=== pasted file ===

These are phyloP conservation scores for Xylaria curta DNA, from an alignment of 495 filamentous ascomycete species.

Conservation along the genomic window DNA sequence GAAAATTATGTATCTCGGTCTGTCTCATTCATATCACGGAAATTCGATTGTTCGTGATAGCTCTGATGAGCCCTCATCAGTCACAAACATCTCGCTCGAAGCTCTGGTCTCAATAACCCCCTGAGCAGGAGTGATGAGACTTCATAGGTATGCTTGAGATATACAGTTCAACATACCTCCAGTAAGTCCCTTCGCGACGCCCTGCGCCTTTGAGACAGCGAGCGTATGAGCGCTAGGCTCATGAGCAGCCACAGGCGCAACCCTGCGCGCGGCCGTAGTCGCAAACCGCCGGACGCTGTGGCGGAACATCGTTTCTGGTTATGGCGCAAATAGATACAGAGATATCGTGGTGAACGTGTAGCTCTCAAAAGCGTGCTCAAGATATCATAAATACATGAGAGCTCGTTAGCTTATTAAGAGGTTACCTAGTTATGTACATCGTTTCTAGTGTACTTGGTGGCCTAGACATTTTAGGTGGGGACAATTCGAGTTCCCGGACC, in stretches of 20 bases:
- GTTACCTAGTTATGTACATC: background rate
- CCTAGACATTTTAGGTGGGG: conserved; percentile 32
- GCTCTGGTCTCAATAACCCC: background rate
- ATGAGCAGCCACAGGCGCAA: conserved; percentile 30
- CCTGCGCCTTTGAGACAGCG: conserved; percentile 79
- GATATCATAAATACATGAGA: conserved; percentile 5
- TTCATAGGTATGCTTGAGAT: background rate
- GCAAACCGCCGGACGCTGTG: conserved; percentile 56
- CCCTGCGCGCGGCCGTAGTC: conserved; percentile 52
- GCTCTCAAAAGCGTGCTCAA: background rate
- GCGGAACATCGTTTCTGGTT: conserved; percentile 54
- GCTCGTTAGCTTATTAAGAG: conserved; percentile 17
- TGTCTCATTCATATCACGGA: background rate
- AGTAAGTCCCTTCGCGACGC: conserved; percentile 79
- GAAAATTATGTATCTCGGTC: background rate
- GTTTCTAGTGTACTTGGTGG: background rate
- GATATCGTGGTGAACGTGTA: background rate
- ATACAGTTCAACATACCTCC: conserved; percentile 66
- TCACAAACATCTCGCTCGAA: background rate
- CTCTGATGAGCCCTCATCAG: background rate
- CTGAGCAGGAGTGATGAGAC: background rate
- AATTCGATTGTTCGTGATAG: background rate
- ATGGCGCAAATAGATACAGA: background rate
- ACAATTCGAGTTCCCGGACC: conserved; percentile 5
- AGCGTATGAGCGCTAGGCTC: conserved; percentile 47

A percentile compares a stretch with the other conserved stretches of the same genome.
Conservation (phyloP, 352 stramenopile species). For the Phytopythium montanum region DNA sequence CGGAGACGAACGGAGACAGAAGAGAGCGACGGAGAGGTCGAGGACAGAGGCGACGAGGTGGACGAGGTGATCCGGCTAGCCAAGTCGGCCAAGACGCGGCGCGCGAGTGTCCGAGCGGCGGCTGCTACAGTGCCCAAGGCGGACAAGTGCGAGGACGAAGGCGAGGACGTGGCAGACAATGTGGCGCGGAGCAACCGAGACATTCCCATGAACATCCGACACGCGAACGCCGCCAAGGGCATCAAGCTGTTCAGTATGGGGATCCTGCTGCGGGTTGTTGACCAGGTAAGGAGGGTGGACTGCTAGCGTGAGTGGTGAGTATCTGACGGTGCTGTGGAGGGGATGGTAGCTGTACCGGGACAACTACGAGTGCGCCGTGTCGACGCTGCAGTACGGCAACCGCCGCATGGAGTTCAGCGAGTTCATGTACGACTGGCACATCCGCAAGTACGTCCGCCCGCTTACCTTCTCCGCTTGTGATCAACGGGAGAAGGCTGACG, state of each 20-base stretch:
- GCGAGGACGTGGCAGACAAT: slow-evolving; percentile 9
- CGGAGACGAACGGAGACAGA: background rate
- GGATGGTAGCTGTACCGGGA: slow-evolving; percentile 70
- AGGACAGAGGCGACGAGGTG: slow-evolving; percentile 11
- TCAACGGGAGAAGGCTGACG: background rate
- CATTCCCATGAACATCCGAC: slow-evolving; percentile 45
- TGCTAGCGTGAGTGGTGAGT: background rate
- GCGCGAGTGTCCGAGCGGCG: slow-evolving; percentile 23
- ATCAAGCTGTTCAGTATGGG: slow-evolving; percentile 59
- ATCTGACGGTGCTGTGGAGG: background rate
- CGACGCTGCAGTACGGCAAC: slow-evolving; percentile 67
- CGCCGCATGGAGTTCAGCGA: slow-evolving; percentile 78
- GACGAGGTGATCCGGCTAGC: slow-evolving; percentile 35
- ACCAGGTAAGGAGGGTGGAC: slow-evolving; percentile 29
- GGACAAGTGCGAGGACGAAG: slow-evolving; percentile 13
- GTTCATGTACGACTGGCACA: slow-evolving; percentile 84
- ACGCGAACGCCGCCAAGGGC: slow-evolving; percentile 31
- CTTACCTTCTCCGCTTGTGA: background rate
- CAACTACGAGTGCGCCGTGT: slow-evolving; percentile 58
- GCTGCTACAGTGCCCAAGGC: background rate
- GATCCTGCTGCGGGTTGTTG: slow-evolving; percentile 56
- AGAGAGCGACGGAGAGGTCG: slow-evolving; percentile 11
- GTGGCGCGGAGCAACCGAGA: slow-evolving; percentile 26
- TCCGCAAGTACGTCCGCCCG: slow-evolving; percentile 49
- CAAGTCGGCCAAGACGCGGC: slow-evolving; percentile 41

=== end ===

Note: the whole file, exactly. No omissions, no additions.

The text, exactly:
These are phyloP conservation scores for Xylaria curta DNA, from an alignment of 495 filamentous ascomycete species.

Conservation along the genomic window DNA sequence GAAAATTATGTATCTCGGTCTGTCTCATTCATATCACGGAAATTCGATTGTTCGTGATAGCTCTGATGAGCCCTCATCAGTCACAAACATCTCGCTCGAAGCTCTGGTCTCAATAACCCCCTGAGCAGGAGTGATGAGACTTCATAGGTATGCTTGAGATATACAGTTCAACATACCTCCAGTAAGTCCCTTCGCGACGCCCTGCGCCTTTGAGACAGCGAGCGTATGAGCGCTAGGCTCATGAGCAGCCACAGGCGCAACCCTGCGCGCGGCCGTAGTCGCAAACCGCCGGACGCTGTGGCGGAACATCGTTTCTGGTTATGGCGCAAATAGATACAGAGATATCGTGGTGAACGTGTAGCTCTCAAAAGCGTGCTCAAGATATCATAAATACATGAGAGCTCGTTAGCTTATTAAGAGGTTACCTAGTTATGTACATCGTTTCTAGTGTACTTGGTGGCCTAGACATTTTAGGTGGGGACAATTCGAGTTCCCGGACC, in stretches of 20 bases:
- GTTACCTAGTTATGTACATC: background rate
- CCTAGACATTTTAGGTGGGG: conserved; percentile 32
- GCTCTGGTCTCAATAACCCC: background rate
- ATGAGCAGCCACAGGCGCAA: conserved; percentile 30
- CCTGCGCCTTTGAGACAGCG: conserved; percentile 79
- GATATCATAAATACATGAGA: conserved; percentile 5
- TTCATAGGTATGCTTGAGAT: background rate
- GCAAACCGCCGGACGCTGTG: conserved; percentile 56
- CCCTGCGCGCGGCCGTAGTC: conserved; percentile 52
- GCTCTCAAAAGCGTGCTCAA: background rate
- GCGGAACATCGTTTCTGGTT: conserved; percentile 54
- GCTCGTTAGCTTATTAAGAG: conserved; percentile 17
- TGTCTCATTCATATCACGGA: background rate
- AGTAAGTCCCTTCGCGACGC: conserved; percentile 79
- GAAAATTATGTATCTCGGTC: background rate
- GTTTCTAGTGTACTTGGTGG: background rate
- GATATCGTGGTGAACGTGTA: background rate
- ATACAGTTCAACATACCTCC: conserved; percentile 66
- TCACAAACATCTCGCTCGAA: background rate
- CTCTGATGAGCCCTCATCAG: background rate
- CTGAGCAGGAGTGATGAGAC: background rate
- AATTCGATTGTTCGTGATAG: background rate
- ATGGCGCAAATAGATACAGA: background rate
- ACAATTCGAGTTCCCGGACC: conserved; percentile 5
- AGCGTATGAGCGCTAGGCTC: conserved; percentile 47

A percentile compares a stretch with the other conserved stretches of the same genome.
Conservation (phyloP, 352 stramenopile species). For the Phytopythium montanum region DNA sequence CGGAGACGAACGGAGACAGAAGAGAGCGACGGAGAGGTCGAGGACAGAGGCGACGAGGTGGACGAGGTGATCCGGCTAGCCAAGTCGGCCAAGACGCGGCGCGCGAGTGTCCGAGCGGCGGCTGCTACAGTGCCCAAGGCGGACAAGTGCGAGGACGAAGGCGAGGACGTGGCAGACAATGTGGCGCGGAGCAACCGAGACATTCCCATGAACATCCGACACGCGAACGCCGCCAAGGGCATCAAGCTGTTCAGTATGGGGATCCTGCTGCGGGTTGTTGACCAGGTAAGGAGGGTGGACTGCTAGCGTGAGTGGTGAGTATCTGACGGTGCTGTGGAGGGGATGGTAGCTGTACCGGGACAACTACGAGTGCGCCGTGTCGACGCTGCAGTACGGCAACCGCCGCATGGAGTTCAGCGAGTTCATGTACGACTGGCACATCCGCAAGTACGTCCGCCCGCTTACCTTCTCCGCTTGTGATCAACGGGAGAAGGCTGACG, state of each 20-base stretch:
- GCGAGGACGTGGCAGACAAT: slow-evolving; percentile 9
- CGGAGACGAACGGAGACAGA: background rate
- GGATGGTAGCTGTACCGGGA: slow-evolving; percentile 70
- AGGACAGAGGCGACGAGGTG: slow-evolving; percentile 11
- TCAACGGGAGAAGGCTGACG: background rate
- CATTCCCATGAACATCCGAC: slow-evolving; percentile 45
- TGCTAGCGTGAGTGGTGAGT: background rate
- GCGCGAGTGTCCGAGCGGCG: slow-evolving; percentile 23
- ATCAAGCTGTTCAGTATGGG: slow-evolving; percentile 59
- ATCTGACGGTGCTGTGGAGG: background rate
- CGACGCTGCAGTACGGCAAC: slow-evolving; percentile 67
- CGCCGCATGGAGTTCAGCGA: slow-evolving; percentile 78
- GACGAGGTGATCCGGCTAGC: slow-evolving; percentile 35
- ACCAGGTAAGGAGGGTGGAC: slow-evolving; percentile 29
- GGACAAGTGCGAGGACGAAG: slow-evolving; percentile 13
- GTTCATGTACGACTGGCACA: slow-evolving; percentile 84
- ACGCGAACGCCGCCAAGGGC: slow-evolving; percentile 31
- CTTACCTTCTCCGCTTGTGA: background rate
- CAACTACGAGTGCGCCGTGT: slow-evolving; percentile 58
- GCTGCTACAGTGCCCAAGGC: background rate
- GATCCTGCTGCGGGTTGTTG: slow-evolving; percentile 56
- AGAGAGCGACGGAGAGGTCG: slow-evolving; percentile 11
- GTGGCGCGGAGCAACCGAGA: slow-evolving; percentile 26
- TCCGCAAGTACGTCCGCCCG: slow-evolving; percentile 49
- CAAGTCGGCCAAGACGCGGC: slow-evolving; percentile 41